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Should Chris Pratt Guard The Evangelical Galaxy?

We can enjoy the “Jurassic World” star’s beliefs and stories without pretending he’s the next Christian pop-culture leader.
| Jun 16, 2015 | 6 comments |

So Chris Pratt has made some comments about praying to God and love of country and things, according to a post from a former U.S. congressman’s website that was frequently shared over the weekend, via another culturally/politically conservative blog.

Amusingly, the websites said Pratt’s remarks about praying for his premature son were “just” and “recently,” implying these remarks are new. But Pratt actually said this in a July 30, 2014 interview with People magazine.

Another website’s headline said an undefined “they” told Pratt to “keep Jesus off the set,” a phrase used in quotes. But I’ve never heard that phrase before about Pratt, and the site does nothing to substantiate the claim.

So these are some factual challenges to the “recent” hype. Perhaps someone had sat on this older story until Pratt was back in the headlines thanks to last weeks’ release of Jurassic World. Doesn’t matter. Now evangelicals are all prepared to make him their new leader just because Pratt has a “cloak” of fame.

My responses:

1. Folks with “cloaks” of fame shouldn’t automatically be made leaders.

“You have a cloak; you shall be our leader, and this heap of ruins shall be under your rule” (Isaiah 3:6).

Evangelicals, can we stop giving that kind of response to every celebrity who professes some kind of God-honoring belief?

2. Let’s not sound so desperate.

“How desperate are you that you call on such lost creatures to defend you?”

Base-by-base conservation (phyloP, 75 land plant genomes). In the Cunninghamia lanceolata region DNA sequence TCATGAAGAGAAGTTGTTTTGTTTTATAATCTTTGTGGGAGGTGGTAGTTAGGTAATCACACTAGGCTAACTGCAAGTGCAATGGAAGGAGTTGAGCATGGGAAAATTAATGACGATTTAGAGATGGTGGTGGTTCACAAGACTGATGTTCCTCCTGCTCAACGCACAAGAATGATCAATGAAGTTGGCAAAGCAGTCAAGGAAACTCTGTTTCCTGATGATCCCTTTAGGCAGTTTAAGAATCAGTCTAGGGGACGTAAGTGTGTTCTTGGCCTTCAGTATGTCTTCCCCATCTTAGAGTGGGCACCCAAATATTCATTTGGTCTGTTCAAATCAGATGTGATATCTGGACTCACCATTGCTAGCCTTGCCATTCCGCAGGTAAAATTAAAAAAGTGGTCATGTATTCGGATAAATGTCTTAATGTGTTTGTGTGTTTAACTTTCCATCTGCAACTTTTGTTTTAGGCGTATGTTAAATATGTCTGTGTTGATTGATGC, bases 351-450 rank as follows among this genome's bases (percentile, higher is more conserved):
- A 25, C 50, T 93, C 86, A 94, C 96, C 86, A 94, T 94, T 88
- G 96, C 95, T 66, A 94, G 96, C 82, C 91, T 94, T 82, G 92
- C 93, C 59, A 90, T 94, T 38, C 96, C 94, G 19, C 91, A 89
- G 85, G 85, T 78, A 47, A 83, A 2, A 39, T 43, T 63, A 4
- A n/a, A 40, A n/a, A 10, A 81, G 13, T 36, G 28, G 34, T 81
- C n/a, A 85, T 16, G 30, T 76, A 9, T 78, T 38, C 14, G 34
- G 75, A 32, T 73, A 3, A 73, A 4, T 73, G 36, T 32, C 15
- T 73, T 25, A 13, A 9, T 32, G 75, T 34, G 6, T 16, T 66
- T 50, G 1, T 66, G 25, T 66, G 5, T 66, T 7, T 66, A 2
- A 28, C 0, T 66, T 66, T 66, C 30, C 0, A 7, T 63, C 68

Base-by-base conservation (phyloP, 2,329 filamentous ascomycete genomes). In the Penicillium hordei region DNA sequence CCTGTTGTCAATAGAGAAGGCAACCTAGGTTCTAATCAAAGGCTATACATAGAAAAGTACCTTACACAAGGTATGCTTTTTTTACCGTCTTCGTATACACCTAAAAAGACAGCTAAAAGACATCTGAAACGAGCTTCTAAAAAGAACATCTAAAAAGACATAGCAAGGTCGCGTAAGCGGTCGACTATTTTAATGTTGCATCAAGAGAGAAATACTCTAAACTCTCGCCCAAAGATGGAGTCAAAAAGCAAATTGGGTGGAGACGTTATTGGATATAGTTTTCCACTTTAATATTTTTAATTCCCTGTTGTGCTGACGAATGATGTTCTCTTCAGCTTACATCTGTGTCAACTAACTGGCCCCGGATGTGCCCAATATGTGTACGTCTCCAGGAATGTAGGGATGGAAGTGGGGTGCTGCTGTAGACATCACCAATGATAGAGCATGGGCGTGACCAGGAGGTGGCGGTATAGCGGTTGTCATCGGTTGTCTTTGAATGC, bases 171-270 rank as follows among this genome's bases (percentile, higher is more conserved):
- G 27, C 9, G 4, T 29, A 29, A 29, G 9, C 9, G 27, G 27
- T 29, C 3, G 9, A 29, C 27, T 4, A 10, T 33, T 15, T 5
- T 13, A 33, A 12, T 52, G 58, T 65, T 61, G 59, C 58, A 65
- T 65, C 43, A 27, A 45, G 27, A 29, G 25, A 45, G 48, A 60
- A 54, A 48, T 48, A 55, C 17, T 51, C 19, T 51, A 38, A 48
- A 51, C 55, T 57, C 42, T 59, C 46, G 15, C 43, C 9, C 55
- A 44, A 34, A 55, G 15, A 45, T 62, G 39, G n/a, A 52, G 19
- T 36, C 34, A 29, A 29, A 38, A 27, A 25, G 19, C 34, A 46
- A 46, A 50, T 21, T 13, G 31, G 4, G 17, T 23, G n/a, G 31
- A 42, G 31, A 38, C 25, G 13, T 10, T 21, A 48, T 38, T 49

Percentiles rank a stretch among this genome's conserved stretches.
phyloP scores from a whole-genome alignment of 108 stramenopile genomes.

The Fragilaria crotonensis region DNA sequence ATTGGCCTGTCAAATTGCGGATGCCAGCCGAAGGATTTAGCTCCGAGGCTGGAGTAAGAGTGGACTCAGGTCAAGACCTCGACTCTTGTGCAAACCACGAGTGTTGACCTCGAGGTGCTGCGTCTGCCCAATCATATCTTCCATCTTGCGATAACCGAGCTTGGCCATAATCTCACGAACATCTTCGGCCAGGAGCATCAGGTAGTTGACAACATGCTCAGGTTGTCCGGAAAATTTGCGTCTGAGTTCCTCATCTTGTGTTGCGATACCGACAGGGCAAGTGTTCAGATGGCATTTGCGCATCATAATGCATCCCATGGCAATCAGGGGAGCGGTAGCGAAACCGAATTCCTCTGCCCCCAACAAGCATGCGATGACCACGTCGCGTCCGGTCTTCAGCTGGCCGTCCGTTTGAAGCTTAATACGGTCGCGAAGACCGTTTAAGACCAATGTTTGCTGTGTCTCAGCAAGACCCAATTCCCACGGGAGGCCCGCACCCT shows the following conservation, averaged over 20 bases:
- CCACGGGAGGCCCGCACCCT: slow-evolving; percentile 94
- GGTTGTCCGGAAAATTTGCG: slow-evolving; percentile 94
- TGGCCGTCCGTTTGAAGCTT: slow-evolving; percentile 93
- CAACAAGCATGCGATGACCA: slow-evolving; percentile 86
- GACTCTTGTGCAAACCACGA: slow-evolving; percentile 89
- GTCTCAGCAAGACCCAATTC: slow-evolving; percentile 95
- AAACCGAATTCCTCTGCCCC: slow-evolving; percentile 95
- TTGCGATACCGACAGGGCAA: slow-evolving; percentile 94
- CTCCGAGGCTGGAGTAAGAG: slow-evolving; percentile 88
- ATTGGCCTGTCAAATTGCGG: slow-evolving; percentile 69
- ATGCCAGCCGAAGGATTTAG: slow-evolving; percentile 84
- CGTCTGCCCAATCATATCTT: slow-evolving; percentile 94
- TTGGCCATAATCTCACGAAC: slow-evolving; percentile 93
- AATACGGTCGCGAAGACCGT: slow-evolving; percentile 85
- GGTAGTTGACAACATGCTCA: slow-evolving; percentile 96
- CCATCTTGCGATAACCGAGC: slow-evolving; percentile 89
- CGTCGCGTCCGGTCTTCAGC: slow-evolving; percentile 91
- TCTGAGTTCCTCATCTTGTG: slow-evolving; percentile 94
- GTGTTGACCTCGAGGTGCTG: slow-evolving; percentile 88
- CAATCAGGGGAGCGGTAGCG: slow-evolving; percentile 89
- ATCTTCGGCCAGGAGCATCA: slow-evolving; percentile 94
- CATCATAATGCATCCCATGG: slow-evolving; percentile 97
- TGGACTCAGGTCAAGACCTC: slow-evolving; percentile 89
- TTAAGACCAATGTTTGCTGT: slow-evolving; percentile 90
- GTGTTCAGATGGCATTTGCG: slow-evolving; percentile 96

Christ’s kingdom is built not first by talented celebrities operating outside visible local churches, but His “ordinary” faithful adopted sisters and brothers who serve him within visible local churches.

3. I missed the parts about the actual Jesus Christ.

From what I can tell, Pratt has said nothing to support the claim that he is a biblical Christian. He’s only spoken about God, ‘Murica, guns, and family values. That’s nice, and we should not require overt John 3:16-statements from every Christian celebrity at every time. But let’s not pretend this the same thing as the Gospel of Christ crucified and resurrected.

4. Lifestyle contradictions much?

Pratt also drinks and acts drunk, gleefully states “bad words” in interviews and film roles (the People interview about his restored faith includes a hearty “damn”), and gets pumped and topless in movies.

Once evangelicals board the new Pratt hype train and arrive at the station, disembark, and actually see some of those movies, perhaps we can re-evaluate two of our assumptions about professing Christian (or God-believing) celebrities?

  1. We suspect we should actually condemn this behavior from professing evangelical celebrities, or
  2. We should wholly ignore/excuse this behavior because it’s not convenient for a “culture war.”

From Christian Celebrity Mascots: The Dangers of Conversion Without Transformation at Christ and Pop Culture:

The evangelical Christian community has a history of glamorizing conversion stories not only when that conversion falls from the lips of a celebrity, but perhaps particularly so in those instances, because many evangelical Christians have adopted a team mentality within the Church. Those outside said team are not necessarily regarded as enemies, but they are certainly regarded as “other.”  When someone lifts a toe over the finger-drawn line in the sand dividing “Christian” and “Not Christian,” it’s easy to exalt the act as a testimony of faith. It works well for the Christian agenda (which exists), and, when the person in question has a checkered past, lends itself well to the point many Christians are trying desperately to prove: Christians need not be of a cookie-cutter design.